House prices in Tower Hamlets have fallen faster than anywhere else in England over the last year, according to the latest statistics.

Between February 2016 and February 2017 the average house price in the borough fell by 2.9%, from £460,405 to £446,875.

Although house prices across England rose by an average of 6.3% last year, the housing market in London has started to slow according to the UK House Price Index, calculated with Land Registry data.

Since February 2016, the capital’s property market has experienced its slowest rise for nearly five years, with an average annual increase of just 3.7%.

London house prices actually slumped at the beginning of 2017, with a fall in value of 0.9% between January and February.

The decrease in value of Tower Hamlets homes may come as a surprise to some, after the previous HPI statistics showed an increase of 2.6% in the typical price of a house in the borough between January 2016 and January 2017.

The nearby boroughs of Bexley, Greenwich, Lewisham, Newham and Southwark have all experienced rises in in the year to February 2017.

In September last year, property consultancy Propcision warned house prices in Tower Hamlets could fall due to the speed of development in the borough and possible fall-out from Brexit.

However, Emoov.co.uk founder and chief executive Russell Quirk said the latest figures were nothing to worry about.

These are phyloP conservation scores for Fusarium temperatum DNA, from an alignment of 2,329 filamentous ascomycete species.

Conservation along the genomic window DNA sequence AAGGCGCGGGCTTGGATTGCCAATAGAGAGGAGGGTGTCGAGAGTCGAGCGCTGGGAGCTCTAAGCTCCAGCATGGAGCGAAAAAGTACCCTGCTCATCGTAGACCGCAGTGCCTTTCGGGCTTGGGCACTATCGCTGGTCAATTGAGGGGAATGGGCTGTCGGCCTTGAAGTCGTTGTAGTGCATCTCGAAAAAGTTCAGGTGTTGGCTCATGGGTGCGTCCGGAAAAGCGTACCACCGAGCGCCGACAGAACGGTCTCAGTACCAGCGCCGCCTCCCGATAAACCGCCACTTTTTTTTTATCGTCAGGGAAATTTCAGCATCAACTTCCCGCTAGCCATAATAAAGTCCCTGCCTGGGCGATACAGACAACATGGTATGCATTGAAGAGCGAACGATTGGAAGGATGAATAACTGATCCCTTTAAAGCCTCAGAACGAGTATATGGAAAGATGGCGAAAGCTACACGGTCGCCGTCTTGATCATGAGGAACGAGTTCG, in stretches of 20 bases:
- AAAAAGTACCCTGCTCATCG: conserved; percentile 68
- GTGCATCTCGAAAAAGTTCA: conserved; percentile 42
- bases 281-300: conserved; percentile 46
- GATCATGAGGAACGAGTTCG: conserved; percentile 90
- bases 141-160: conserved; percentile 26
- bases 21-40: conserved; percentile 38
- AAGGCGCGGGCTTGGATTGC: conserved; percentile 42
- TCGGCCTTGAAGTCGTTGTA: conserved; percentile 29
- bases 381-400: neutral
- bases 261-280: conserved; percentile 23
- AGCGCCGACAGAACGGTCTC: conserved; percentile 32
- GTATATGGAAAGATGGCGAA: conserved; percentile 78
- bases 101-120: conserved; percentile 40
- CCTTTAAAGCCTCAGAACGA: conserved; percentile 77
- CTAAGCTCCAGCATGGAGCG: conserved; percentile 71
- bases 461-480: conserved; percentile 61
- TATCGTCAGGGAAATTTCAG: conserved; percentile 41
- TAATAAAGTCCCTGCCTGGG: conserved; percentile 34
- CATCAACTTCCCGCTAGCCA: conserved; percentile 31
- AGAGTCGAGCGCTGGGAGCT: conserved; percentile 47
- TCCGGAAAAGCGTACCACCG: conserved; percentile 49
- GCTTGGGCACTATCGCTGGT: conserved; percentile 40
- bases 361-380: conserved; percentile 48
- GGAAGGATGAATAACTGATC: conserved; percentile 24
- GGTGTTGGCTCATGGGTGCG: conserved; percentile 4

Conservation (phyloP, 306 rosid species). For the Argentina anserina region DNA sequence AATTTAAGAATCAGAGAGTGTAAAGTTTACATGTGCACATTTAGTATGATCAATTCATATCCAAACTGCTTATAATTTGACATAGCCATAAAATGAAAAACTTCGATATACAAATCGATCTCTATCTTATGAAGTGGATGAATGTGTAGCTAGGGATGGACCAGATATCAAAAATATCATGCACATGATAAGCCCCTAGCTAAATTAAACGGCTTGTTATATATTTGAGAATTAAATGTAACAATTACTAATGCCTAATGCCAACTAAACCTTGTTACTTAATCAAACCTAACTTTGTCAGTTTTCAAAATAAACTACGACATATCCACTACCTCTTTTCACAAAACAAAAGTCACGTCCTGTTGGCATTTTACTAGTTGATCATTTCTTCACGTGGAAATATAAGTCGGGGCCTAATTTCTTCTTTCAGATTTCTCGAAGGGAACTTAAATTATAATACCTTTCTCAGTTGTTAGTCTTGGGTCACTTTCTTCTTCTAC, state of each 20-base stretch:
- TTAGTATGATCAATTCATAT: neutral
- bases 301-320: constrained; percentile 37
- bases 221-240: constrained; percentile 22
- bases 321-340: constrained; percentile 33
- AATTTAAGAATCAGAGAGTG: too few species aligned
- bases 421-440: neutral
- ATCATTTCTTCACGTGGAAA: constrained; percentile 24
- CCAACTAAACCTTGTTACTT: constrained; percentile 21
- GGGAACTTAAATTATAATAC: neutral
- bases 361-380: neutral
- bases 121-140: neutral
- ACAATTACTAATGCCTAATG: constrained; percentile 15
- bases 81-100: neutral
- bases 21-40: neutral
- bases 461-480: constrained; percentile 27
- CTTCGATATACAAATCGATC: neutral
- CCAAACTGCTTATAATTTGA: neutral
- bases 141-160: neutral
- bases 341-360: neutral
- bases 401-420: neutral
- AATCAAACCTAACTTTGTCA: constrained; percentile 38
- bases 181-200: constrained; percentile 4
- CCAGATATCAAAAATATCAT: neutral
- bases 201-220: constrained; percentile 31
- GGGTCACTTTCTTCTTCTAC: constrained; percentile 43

He said: “Although many have been quick to attribute a slowdown in the market to fears of Article 50 and buyer uncertainty, the latest data from the Land Registry would suggest a more natural adjustment is currently happening to the market.

“Prices across the board have generally continued an upward trend despite a slower start to the year than usual, but it is no coincidence that both London and the South East have seen some of the only falls in monthly property price growth.

“Both have considerably higher average house prices than the rest of the UK and what we are currently seeing is the property market in these areas realigning itself with the rest of the country, having seen an abnormal level of inflation over the last year.

“As these markets pause to catch their breath, it is inevitable that the result will be a downward movement in price growth.

“But as we approach the peak time of year for both home-buyers and sellers it is likely that this brief respite will soon subside and price growth across the whole of the UK will remain buoyant.”